Newark element14 has globally launched the latest addition to the expanding ecosystem of Raspberry Pi accessories, the Raspberry Pi Sense HAT, as featured in the ‘Astro Pi’ space mission. The Sense HAT will enable enthusiasts to control the same hardware used in space.
The Sense HAT attaches to the Raspberry Pi board, and can be used for many different types of experiments, applications and games. The Sense HAT is compatible with Raspberry Pi 2, and Raspberry Pi 1 models B+ and A+, and connects to the Raspberry Pi via the 40 GPIO pins.
It has the following technical specifications:
- Gyroscope – angular rate sensor: +/-245/500/2000dps
- Accelerometer – Linear acceleration sensor: +/-2/4/8/16 g
- Magnetometer – Magnetic Sensor: +/- 4/8/12/16 gauss
- Barometer: 260 – 1260 hPa absolute range (accuracy depends on the temperature and pressure, +/- 0.1 hPa under normal conditions)
- Temperature sensor (Temperature accurate to +/- 2 degC in the 0-65 degC range)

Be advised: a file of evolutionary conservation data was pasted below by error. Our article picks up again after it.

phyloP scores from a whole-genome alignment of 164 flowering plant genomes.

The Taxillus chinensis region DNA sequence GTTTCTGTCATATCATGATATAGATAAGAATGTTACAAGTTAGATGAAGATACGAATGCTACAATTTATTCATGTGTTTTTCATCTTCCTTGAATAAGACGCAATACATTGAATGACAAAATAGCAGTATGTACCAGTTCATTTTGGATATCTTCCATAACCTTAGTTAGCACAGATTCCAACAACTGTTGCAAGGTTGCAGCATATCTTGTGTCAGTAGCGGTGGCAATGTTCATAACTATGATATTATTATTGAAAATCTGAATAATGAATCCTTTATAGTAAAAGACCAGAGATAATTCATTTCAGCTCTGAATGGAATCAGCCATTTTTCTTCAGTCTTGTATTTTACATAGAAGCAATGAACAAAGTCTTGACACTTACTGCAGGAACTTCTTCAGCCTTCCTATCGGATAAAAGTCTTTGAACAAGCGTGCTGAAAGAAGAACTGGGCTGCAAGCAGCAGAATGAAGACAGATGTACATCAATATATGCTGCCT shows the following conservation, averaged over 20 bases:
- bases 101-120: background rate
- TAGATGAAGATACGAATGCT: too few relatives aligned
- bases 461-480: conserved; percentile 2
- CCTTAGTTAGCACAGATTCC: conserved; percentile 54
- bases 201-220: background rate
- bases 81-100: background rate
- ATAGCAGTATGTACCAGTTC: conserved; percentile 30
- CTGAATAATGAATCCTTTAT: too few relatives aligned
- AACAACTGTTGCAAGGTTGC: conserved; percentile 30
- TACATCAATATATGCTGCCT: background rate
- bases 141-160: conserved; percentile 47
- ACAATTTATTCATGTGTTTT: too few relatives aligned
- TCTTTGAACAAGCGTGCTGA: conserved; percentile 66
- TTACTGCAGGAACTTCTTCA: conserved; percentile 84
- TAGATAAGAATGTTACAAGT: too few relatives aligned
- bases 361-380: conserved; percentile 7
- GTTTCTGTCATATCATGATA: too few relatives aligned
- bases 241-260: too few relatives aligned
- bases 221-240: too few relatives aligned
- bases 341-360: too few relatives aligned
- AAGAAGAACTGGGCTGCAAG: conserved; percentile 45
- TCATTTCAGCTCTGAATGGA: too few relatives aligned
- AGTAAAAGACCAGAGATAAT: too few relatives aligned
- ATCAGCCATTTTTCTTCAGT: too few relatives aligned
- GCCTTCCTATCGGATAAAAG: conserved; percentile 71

- Relative Humidity sensor (accurate to +/- 4.5% in the 20-80%rH range, accurate to +/- 0.5 degC in 15-40 degC range)
- 8×8 LED matrix display
- Small 5-button joystick
“We are really excited to add such an inspirational new product into the Raspberry Pi ecosystem,” said Claire Doyle, Global Head of Raspberry Pi at element14. “The Sense HAT is the perfect product to learn about programming and how we interact with the world around us; I’m sure that with its full array of sensors we are yet to discover all the weird and wonderful applications that the global Raspberry Pi community will invent on this planet and beyond with the Sense HAT.”
The LED Matrix displays the data from the various sensors and can show which way is geomagnetic North by programming a compass using the magnetometer, or it can simply be used to play games like Tetris, Pong and Snake with the joystick. The joystick can also be used to enable interaction with the programs running on the Sense HAT.
The ‘Astro Pi’ space competition offered students the chance to devise and code their own app or experiment, to run on a Raspberry Pi, which will be taken to the International Space Station as part of astronaut Tim Peake’s mission. Themes include space measurements, spacecraft sensors, space radiation, satellite imaging and remote sensing and data fusion. The Sense HAT uses orientation, pressure, humidity and temperature sensors to measure whether the Raspberry Pi is accelerating, how hot the environment is, how humid it is and which direction the Raspberry Pi is facing.